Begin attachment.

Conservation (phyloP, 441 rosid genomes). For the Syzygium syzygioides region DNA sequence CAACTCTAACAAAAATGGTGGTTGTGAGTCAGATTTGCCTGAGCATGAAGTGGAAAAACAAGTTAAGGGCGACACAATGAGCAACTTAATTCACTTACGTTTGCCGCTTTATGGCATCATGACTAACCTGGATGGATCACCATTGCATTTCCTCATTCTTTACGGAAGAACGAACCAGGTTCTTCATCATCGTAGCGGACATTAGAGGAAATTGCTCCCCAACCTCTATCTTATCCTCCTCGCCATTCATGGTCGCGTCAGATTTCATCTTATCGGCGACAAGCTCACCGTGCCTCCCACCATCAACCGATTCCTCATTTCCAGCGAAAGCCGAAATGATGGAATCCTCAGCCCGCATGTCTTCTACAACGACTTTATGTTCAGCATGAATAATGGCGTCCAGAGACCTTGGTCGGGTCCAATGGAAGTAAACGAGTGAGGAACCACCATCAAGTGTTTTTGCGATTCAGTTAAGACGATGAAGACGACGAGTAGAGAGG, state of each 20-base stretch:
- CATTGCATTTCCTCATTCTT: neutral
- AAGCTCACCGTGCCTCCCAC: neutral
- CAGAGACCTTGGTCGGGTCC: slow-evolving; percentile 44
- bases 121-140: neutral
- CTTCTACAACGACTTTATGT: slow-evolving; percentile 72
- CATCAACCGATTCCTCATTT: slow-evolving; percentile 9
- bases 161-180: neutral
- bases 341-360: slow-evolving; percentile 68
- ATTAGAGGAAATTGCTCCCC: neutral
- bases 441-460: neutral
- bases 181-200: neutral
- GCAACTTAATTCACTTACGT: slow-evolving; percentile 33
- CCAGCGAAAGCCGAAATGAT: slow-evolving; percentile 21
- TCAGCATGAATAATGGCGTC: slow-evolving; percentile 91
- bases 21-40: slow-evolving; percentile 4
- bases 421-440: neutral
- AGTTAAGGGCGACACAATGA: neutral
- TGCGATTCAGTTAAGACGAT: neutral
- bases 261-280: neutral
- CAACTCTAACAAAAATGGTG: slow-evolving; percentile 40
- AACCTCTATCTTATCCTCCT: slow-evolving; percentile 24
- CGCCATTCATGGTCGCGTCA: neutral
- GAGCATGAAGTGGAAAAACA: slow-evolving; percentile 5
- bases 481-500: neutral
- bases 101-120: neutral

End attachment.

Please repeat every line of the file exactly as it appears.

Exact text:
Conservation (phyloP, 441 rosid genomes). For the Syzygium syzygioides region DNA sequence CAACTCTAACAAAAATGGTGGTTGTGAGTCAGATTTGCCTGAGCATGAAGTGGAAAAACAAGTTAAGGGCGACACAATGAGCAACTTAATTCACTTACGTTTGCCGCTTTATGGCATCATGACTAACCTGGATGGATCACCATTGCATTTCCTCATTCTTTACGGAAGAACGAACCAGGTTCTTCATCATCGTAGCGGACATTAGAGGAAATTGCTCCCCAACCTCTATCTTATCCTCCTCGCCATTCATGGTCGCGTCAGATTTCATCTTATCGGCGACAAGCTCACCGTGCCTCCCACCATCAACCGATTCCTCATTTCCAGCGAAAGCCGAAATGATGGAATCCTCAGCCCGCATGTCTTCTACAACGACTTTATGTTCAGCATGAATAATGGCGTCCAGAGACCTTGGTCGGGTCCAATGGAAGTAAACGAGTGAGGAACCACCATCAAGTGTTTTTGCGATTCAGTTAAGACGATGAAGACGACGAGTAGAGAGG, state of each 20-base stretch:
- CATTGCATTTCCTCATTCTT: neutral
- AAGCTCACCGTGCCTCCCAC: neutral
- CAGAGACCTTGGTCGGGTCC: slow-evolving; percentile 44
- bases 121-140: neutral
- CTTCTACAACGACTTTATGT: slow-evolving; percentile 72
- CATCAACCGATTCCTCATTT: slow-evolving; percentile 9
- bases 161-180: neutral
- bases 341-360: slow-evolving; percentile 68
- ATTAGAGGAAATTGCTCCCC: neutral
- bases 441-460: neutral
- bases 181-200: neutral
- GCAACTTAATTCACTTACGT: slow-evolving; percentile 33
- CCAGCGAAAGCCGAAATGAT: slow-evolving; percentile 21
- TCAGCATGAATAATGGCGTC: slow-evolving; percentile 91
- bases 21-40: slow-evolving; percentile 4
- bases 421-440: neutral
- AGTTAAGGGCGACACAATGA: neutral
- TGCGATTCAGTTAAGACGAT: neutral
- bases 261-280: neutral
- CAACTCTAACAAAAATGGTG: slow-evolving; percentile 40
- AACCTCTATCTTATCCTCCT: slow-evolving; percentile 24
- CGCCATTCATGGTCGCGTCA: neutral
- GAGCATGAAGTGGAAAAACA: slow-evolving; percentile 5
- bases 481-500: neutral
- bases 101-120: neutral